Hearing quiet voices: biological children's experiences of fostering

Sutton, L. and Stack, N. (2013) Hearing quiet voices: biological children's experiences of fostering. British Journal of Social Work, 43(3), pp. 596-612. (doi: 10.1093/bjsw/bcr186)

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Publisher's URL: http://dx.doi.org/10.1093/bjsw/bcr186


In the UK, foster families are the most common form of care for looked after children. Research in this area has mainly concentrated on foster mothers and looked after children but little is known about the experiences of biological children in these families. This paper reports on the findings of a qualitative study that was conducted with the biological children of foster-carers within an independent foster-care agency. Using semi-structured interviews, the paper considers the perspectives of biological children and asks how they adapt to the fostering experience. Generally, they appear to view the fostering experience in a positive light. A number of strategies were adopted by the children and their families in adapting to the changing family structure and dynamics. It was evident that the existing attachment relationship between biological children and their parents formed a key context within which these adaptive functions develop. The paper emphasises the importance of recognising the role of biological children as part of the fostering team and the value of their active inclusion in training, support groups and decision making.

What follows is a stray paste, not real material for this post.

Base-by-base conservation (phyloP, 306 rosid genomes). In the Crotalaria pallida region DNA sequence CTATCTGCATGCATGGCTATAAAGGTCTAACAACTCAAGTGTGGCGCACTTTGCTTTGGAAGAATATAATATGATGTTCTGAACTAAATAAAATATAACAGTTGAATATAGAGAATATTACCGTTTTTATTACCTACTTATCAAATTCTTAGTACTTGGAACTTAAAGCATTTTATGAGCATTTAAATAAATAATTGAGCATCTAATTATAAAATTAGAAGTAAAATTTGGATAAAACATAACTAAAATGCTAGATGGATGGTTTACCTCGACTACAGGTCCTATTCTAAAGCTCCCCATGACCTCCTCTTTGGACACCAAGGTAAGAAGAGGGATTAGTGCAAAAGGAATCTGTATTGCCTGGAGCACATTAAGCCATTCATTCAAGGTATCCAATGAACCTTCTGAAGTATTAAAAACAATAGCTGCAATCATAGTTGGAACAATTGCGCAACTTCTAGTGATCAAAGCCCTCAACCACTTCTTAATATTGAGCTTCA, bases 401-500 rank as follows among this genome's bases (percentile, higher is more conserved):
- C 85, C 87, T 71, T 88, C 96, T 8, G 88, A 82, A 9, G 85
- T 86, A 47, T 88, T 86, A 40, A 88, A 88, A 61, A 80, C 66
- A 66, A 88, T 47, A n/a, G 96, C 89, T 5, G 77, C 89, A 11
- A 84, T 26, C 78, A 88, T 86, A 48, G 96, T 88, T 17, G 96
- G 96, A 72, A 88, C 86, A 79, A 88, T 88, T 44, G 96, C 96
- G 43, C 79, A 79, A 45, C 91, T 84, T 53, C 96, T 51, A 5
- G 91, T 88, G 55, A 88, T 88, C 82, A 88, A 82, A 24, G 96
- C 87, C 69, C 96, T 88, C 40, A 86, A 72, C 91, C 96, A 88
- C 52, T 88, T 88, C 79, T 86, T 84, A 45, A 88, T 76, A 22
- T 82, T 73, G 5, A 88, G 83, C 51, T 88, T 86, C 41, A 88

Item Type:Articles
Glasgow Author(s) Enlighten ID:Stack, Professor Niamh
Authors: Sutton, L., and Stack, N.
College/School:College of Social Sciences > School of Education > Social Justice Place and Lifelong Education
Journal Name:British Journal of Social Work
Publisher:Oxford University Press
ISSN (Online):1468-263X
Published Online:27 January 2012

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